Korean pop music artists
Twenty years after its birth, Korean pop music has made its way from Seoul to Singapore to San Antonio to São Paulo and back again, “outbubbling” — as SPIN’s Chuck Eddy phrased it last year — its Western counterpart by tweaking and perfecting the formula on which both have long been based. It’s music that demands to be mainlined (hooks come sharper, choruses larger, visuals brighter), its gloss equaled only by the aggressiveness with which it’s been delivered to the international marketplace in recent years. By now, K-pop’s catalog of classics is deep enough to warrant a best-of list of its own, one we’ve assembled with our ears pointed to both past and present: The 21 Greatest K-Pop Songs of All Time, a singles wrecking crew whose final, odd-numbered tally is a loving tribute to one of the current moment’s most beloved girl groups, 2NE1. DAVID BEVAN
21. SoolJ feat. Suh Ga Young – “Waiting 4 U” (2011)
SoolJ is an underground rapper carrying on a Korean tradition that dates back at least to the Wu Tangish turn-of-the-millennium group Drunken Tiger. His freestyle battles with the even more verbally dexterous Huckleberry P are easily located on YouTube, but he’s also made more commercial singles that angle toward metal-rap (“Vision”), emo-rap (“Men Also Cry”), and quiet-storm rap (“Love in the Rain”). His 2011 mini-album Electro SoolJ was, as its name suggests, a turntable-scratched electro-funk (via hip-house, big beat, maybe Latin freestyle) move, and three of its seven tracks were mixes of this nervously lovely, inexorably propulsive, female-vocal-assisted, virtual-reality-video-themed single. CHUCK EDDY
20. Shinee – “Lucifer” (2010)
A total romp. The top boy band from leading talent agency SM threw down a hammer in “Lucifer, ” the lead single from their album of the same name and a quick-cutting Europop hybrid that breaks down late ‘N Sync single “Pop, ” juices it, and builds it back up again. Bigger, stronger, faster. D.B.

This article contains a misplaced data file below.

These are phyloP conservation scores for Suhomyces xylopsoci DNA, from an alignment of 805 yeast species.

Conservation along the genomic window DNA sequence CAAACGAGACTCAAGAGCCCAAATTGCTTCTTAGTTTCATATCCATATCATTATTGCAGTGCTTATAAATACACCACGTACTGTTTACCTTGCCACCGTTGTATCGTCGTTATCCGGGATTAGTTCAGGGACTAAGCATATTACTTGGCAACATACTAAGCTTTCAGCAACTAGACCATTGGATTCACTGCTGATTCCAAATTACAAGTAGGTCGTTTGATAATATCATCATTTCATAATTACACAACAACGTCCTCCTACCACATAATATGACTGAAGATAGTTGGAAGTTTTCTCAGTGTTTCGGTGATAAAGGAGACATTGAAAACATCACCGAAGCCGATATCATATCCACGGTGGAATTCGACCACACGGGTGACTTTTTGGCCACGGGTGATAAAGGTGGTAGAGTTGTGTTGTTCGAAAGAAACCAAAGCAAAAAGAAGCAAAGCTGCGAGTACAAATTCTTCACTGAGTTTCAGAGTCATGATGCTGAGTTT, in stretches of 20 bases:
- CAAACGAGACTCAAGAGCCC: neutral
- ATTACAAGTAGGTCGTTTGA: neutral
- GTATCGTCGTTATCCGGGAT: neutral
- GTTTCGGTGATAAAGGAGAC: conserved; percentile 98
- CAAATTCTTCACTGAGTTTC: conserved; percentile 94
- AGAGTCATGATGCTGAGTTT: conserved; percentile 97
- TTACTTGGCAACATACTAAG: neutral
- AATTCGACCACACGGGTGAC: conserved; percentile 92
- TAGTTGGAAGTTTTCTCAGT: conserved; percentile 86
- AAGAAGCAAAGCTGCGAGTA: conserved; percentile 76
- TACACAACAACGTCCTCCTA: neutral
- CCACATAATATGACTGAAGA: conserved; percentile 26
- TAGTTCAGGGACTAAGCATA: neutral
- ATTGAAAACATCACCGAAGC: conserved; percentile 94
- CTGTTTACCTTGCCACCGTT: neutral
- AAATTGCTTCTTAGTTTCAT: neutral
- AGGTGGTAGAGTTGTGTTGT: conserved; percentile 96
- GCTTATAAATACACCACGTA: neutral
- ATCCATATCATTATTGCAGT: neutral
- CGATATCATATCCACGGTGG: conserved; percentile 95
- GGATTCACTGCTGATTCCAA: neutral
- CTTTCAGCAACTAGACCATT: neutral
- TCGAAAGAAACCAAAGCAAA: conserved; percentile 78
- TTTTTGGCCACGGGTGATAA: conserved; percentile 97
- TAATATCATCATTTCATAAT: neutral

19. TVXQ – “Doshite Kimi o Suki ni Natte Shimattandaro” (2008)
The cheese levels here are high, but that harp melody is quiet fire. “Doshite” featured prominently on the mighty TVXQ’s (Tohoshinki in Japan) fourth Japanese album, The Secret Code. It’s a study in slow jammage whose rough English translation (according to Wikipedia) is “Why Did I Have to Completely Fall In Love With You?” lest you question the ache in their gilded voices. D.B.
18. Wonder Girls – “Be My Baby” (2011)
Persistent energy has been expended in attempting to break these ladies Stateside: In 2009, they toured with the Jonas Brothers; this year, they filmed a TV flick for TeenNick. Given that they’re far from Korea’s most exciting group, it’s hard not to wonder whether the industry considers their blankness an obligatory trait for Western tween-crossover appeal. Regardless, this vaguely retro-diddy-bopping ditty doesn’t embarrass itself even despite its title’s blasphemous Ronettes swipe. Hints of modern-day R&B melisma, rappish breakdown, no Spector-melody menace — but as long as it doesn’t portend K-pop being Americanized out of existence, you can live with all that. C.E.
17. IU – “Boo” (2009)
During a taping of popular music programInkigayo that we attended in Seoul last December, my interpreter leaned in to alert me that the pop chart show’s host, IU, was the “hottest idol” in all of Korea at the time, clearly outshining many of the artists she featured. Though she’s come to specialize in syrupy ballads, “Boo, ” an early single from 2009, stands out because it aims for subtlety. Just some fits of clean guitar, a minimal but uptempo beat, and a vocal performance that’s playful throughout.